Swedes ‘least likely in Western Europe’ to go to church

If you're looking to find church-attending Christians, don't look in Sweden.

Swedes 'least likely in Western Europe' to go to church
The local church in Glava, western Sweden. Photo: Riggwelter/WikiCommons

When it comes to Europe, Sweden is the country where you're least likely to find church-attending Christians. 

Yes, just 9 percent of respondents to a European survey said they went to church, according to a new study by the Pew Research Center.

This was the same result as in Finland, with Denmark and Belgium just one percentage point behind. 

At the other end of the spectrum, 40 percent of Italians surveyed said they were church-going Christians, with 35 percent in Portugal and 34 percent in Ireland. 

Meanwhile, Sweden was also near the end of the spectrum when it came to those who ticked “religiously unaffiliated”, with 42 percent classifying themselves as such. Nearby was the Netherlands with 48 percent and 43 percent in Norway. 

Ireland, Italy, and Portugal each responded with 15 percent saying they were religiously unaffiliated.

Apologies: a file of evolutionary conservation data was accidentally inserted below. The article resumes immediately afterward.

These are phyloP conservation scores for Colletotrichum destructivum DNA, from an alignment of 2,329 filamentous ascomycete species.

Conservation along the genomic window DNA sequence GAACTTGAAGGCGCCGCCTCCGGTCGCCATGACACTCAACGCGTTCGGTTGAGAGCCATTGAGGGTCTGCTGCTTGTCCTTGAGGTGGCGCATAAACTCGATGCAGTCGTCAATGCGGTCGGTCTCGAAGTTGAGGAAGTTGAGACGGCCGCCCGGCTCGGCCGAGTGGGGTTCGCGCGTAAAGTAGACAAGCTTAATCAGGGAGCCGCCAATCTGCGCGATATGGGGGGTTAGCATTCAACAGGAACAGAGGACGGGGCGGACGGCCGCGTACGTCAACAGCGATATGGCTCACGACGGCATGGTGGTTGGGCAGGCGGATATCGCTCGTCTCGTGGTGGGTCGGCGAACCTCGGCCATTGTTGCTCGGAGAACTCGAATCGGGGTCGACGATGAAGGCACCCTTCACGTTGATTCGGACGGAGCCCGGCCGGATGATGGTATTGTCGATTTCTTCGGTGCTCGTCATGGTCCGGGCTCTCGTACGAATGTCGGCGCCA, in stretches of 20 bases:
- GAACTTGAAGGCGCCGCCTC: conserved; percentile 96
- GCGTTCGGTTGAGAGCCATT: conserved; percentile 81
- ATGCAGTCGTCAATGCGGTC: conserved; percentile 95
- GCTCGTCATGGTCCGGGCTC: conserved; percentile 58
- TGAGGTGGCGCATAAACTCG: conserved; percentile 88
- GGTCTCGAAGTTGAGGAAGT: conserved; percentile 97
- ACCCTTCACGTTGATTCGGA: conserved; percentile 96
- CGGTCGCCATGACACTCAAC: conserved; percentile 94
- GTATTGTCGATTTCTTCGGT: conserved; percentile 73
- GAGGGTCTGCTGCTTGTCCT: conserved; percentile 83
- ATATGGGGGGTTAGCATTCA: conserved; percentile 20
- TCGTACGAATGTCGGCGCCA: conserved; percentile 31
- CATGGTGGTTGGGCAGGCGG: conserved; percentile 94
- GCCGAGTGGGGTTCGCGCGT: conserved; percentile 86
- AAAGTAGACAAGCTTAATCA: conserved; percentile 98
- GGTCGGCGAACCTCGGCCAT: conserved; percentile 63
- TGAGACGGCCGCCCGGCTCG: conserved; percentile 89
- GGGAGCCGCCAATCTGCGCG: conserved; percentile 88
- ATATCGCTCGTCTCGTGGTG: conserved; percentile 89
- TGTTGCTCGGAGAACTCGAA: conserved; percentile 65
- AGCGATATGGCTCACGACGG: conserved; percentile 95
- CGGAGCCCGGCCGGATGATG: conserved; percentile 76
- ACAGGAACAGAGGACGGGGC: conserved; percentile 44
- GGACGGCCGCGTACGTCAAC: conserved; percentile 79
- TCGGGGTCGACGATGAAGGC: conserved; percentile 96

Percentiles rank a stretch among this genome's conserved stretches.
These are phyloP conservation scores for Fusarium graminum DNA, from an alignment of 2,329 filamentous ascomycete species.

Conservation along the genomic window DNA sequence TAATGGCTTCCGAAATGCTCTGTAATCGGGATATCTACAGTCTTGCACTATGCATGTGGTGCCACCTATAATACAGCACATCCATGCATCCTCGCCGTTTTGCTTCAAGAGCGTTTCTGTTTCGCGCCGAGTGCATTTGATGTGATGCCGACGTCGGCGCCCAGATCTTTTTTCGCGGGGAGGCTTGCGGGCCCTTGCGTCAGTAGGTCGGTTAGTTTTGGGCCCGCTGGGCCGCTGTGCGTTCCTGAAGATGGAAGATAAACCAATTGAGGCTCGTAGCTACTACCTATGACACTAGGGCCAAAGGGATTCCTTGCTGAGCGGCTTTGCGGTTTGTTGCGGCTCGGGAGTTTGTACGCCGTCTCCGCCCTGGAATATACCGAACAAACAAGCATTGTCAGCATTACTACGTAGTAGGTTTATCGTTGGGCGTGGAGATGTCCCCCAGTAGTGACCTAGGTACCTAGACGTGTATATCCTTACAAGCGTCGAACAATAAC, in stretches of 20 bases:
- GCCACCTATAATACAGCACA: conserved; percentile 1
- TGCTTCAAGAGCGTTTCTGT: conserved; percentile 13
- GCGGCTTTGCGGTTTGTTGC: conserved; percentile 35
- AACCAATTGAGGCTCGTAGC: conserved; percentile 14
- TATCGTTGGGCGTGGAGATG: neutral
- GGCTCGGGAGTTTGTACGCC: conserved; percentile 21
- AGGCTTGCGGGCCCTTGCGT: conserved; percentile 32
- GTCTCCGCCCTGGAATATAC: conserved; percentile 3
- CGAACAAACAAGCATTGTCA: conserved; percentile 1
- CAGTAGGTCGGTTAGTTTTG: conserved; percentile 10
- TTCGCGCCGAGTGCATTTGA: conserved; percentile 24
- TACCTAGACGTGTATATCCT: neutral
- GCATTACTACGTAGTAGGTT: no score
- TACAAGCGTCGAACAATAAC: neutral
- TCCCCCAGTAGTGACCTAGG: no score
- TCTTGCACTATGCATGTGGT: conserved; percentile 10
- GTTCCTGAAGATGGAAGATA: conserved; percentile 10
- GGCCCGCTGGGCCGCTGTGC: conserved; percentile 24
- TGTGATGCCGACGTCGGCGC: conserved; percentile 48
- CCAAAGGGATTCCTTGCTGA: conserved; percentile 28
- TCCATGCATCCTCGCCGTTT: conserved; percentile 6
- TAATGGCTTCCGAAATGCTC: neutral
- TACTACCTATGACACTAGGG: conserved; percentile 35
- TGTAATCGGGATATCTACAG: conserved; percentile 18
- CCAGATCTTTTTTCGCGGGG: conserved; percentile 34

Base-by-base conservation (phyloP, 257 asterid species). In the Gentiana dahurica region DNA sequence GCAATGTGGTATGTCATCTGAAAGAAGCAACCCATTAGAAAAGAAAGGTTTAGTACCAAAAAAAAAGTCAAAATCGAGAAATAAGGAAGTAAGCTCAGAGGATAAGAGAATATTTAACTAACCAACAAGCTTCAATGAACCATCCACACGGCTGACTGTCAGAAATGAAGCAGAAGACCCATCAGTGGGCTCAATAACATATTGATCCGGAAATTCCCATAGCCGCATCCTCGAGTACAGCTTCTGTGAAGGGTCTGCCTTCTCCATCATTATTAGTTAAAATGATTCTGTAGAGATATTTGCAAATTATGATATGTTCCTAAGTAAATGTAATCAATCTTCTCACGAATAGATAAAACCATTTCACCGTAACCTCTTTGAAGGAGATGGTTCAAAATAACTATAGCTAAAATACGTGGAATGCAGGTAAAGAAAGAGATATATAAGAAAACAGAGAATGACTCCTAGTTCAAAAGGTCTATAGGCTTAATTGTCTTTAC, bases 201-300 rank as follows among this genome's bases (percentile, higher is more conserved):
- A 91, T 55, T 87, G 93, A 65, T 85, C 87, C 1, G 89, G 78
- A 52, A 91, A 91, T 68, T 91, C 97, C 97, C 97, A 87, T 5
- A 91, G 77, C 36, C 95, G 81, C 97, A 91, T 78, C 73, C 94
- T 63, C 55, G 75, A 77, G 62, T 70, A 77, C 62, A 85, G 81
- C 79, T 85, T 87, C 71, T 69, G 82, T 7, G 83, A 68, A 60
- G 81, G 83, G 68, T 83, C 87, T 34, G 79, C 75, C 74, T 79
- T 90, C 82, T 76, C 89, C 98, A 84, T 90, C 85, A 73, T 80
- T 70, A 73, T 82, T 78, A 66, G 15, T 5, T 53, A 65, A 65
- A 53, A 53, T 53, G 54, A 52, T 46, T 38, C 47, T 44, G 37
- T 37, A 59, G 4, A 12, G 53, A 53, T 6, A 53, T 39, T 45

Though Sweden is generally a secular country, the Lutheran Swedish Church says it has around six million members in the nation of 10 million, but the number has been dropping year on year. Before 1996 children whose parents were members were automatically enrolled at birth.

READ ALSO: Why Swedes are leaving the Church in record numbers

A total of 52 percent of respondents told the Pew poll they consider themselves Christian, though most of them are non-practising. 

Pew Research Centre noted that this was a trend across the 15 West European countries surveyed, with every country but Italy having more non-practising Christians than church-attending Christians.

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The survey was carried out via telephone conversations with over 24,000 people in Europe.

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